Posted on | November 27, 2012 | 30 Comments
Emphasis mine on James Joyner in The Atlantic:
The Republican Party needs a new message on foreign policy that is true to the conservative principles of the base and yet has a broad appeal to the American public. It so happens that one already exists, has a proven track record of electoral success, and is only slightly used: the “humble foreign policy” that candidate George W. Bush espoused during the 2000 campaign but abandoned with the Global War on Terror and the Iraq invasion.
I’ll be the first to agree that it would be cool if history allowed a fully Paulian ‘non-interventionist’ foreign policy. Joyner’s article, read the whole thing, figures that all would have been more swell if Bush had stayed the HFC course.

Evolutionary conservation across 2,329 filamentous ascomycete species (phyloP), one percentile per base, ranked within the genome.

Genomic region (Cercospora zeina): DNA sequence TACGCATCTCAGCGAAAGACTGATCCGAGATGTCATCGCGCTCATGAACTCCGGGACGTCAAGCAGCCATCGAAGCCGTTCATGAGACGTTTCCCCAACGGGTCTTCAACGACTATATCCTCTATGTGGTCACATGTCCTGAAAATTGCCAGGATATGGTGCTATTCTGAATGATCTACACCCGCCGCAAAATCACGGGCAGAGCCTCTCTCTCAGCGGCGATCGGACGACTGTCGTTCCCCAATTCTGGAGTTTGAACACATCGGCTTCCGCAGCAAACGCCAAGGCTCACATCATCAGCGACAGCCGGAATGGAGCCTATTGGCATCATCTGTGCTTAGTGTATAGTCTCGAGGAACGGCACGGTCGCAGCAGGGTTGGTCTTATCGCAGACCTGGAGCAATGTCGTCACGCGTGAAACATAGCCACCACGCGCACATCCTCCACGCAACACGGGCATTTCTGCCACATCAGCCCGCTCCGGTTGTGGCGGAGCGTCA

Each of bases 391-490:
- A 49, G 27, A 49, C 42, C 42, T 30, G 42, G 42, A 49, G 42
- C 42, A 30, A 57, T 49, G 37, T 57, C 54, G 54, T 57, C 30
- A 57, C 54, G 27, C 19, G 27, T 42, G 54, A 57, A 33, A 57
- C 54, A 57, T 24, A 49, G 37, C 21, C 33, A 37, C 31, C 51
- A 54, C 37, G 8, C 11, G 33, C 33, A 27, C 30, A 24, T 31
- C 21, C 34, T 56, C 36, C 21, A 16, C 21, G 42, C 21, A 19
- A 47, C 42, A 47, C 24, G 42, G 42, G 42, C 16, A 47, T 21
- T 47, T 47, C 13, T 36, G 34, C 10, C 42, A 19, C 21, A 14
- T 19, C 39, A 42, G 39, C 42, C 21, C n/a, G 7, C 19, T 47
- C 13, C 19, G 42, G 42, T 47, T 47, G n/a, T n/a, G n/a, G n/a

That’s a nice counter-factual, but how, given the hegemonic status of the United States, does one avoid the suction of history into events?
I submit that, if you haven’t told me how you’re deconstructing the Military-Industrial Complex, and offloading your hegemonic position to someone else (The UN? That outfit couldn’t lead water to flow downhill) you haven’t told me much. And I submit that the Dovish Democrat who bombed the Balkans and #OccupyResoluteDesk, who bracket Bush historically, are dealing from the same deck.
In review, the Democrats hopped in their gunboat and overtook GOP diplomacy. How progressive of the Dems. The bewildered GOP is going to have to pony up, put some deeds where its Constitutional bleatings are located, and deliver a return to Constitutional, balanced government, or remain indistinguishable from the Dems and keep right on losing elections.